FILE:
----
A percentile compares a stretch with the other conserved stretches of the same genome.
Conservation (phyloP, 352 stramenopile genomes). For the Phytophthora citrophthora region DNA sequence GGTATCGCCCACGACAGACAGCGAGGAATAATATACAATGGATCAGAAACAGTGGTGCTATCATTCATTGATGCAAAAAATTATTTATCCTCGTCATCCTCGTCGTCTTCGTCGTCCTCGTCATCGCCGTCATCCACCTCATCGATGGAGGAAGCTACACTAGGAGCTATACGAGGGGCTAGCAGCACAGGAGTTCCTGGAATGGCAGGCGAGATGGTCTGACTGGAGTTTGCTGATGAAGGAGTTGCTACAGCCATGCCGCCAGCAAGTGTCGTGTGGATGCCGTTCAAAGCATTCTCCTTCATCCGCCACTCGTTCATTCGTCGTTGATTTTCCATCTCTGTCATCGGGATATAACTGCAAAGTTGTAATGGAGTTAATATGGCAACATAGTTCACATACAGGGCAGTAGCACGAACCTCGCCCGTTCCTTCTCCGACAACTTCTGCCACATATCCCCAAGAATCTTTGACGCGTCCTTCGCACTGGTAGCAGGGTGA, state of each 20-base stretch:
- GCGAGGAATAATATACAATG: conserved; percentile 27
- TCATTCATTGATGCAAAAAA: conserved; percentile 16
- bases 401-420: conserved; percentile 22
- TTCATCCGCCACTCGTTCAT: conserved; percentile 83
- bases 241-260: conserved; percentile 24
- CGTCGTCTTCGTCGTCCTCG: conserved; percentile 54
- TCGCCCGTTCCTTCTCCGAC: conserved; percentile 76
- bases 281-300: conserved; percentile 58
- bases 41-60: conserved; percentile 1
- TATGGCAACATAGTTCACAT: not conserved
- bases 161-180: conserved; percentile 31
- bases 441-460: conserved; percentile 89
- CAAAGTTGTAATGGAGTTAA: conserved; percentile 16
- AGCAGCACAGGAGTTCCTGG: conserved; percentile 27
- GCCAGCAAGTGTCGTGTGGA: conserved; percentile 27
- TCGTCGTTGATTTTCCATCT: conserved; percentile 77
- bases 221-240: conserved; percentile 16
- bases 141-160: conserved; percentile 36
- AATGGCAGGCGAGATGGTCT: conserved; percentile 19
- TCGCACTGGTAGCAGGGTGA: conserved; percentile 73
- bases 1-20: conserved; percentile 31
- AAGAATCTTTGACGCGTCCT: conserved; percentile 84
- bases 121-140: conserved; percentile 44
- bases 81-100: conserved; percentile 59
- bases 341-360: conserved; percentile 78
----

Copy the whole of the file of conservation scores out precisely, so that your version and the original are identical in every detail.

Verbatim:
A percentile compares a stretch with the other conserved stretches of the same genome.
Conservation (phyloP, 352 stramenopile genomes). For the Phytophthora citrophthora region DNA sequence GGTATCGCCCACGACAGACAGCGAGGAATAATATACAATGGATCAGAAACAGTGGTGCTATCATTCATTGATGCAAAAAATTATTTATCCTCGTCATCCTCGTCGTCTTCGTCGTCCTCGTCATCGCCGTCATCCACCTCATCGATGGAGGAAGCTACACTAGGAGCTATACGAGGGGCTAGCAGCACAGGAGTTCCTGGAATGGCAGGCGAGATGGTCTGACTGGAGTTTGCTGATGAAGGAGTTGCTACAGCCATGCCGCCAGCAAGTGTCGTGTGGATGCCGTTCAAAGCATTCTCCTTCATCCGCCACTCGTTCATTCGTCGTTGATTTTCCATCTCTGTCATCGGGATATAACTGCAAAGTTGTAATGGAGTTAATATGGCAACATAGTTCACATACAGGGCAGTAGCACGAACCTCGCCCGTTCCTTCTCCGACAACTTCTGCCACATATCCCCAAGAATCTTTGACGCGTCCTTCGCACTGGTAGCAGGGTGA, state of each 20-base stretch:
- GCGAGGAATAATATACAATG: conserved; percentile 27
- TCATTCATTGATGCAAAAAA: conserved; percentile 16
- bases 401-420: conserved; percentile 22
- TTCATCCGCCACTCGTTCAT: conserved; percentile 83
- bases 241-260: conserved; percentile 24
- CGTCGTCTTCGTCGTCCTCG: conserved; percentile 54
- TCGCCCGTTCCTTCTCCGAC: conserved; percentile 76
- bases 281-300: conserved; percentile 58
- bases 41-60: conserved; percentile 1
- TATGGCAACATAGTTCACAT: not conserved
- bases 161-180: conserved; percentile 31
- bases 441-460: conserved; percentile 89
- CAAAGTTGTAATGGAGTTAA: conserved; percentile 16
- AGCAGCACAGGAGTTCCTGG: conserved; percentile 27
- GCCAGCAAGTGTCGTGTGGA: conserved; percentile 27
- TCGTCGTTGATTTTCCATCT: conserved; percentile 77
- bases 221-240: conserved; percentile 16
- bases 141-160: conserved; percentile 36
- AATGGCAGGCGAGATGGTCT: conserved; percentile 19
- TCGCACTGGTAGCAGGGTGA: conserved; percentile 73
- bases 1-20: conserved; percentile 31
- AAGAATCTTTGACGCGTCCT: conserved; percentile 84
- bases 121-140: conserved; percentile 44
- bases 81-100: conserved; percentile 59
- bases 341-360: conserved; percentile 78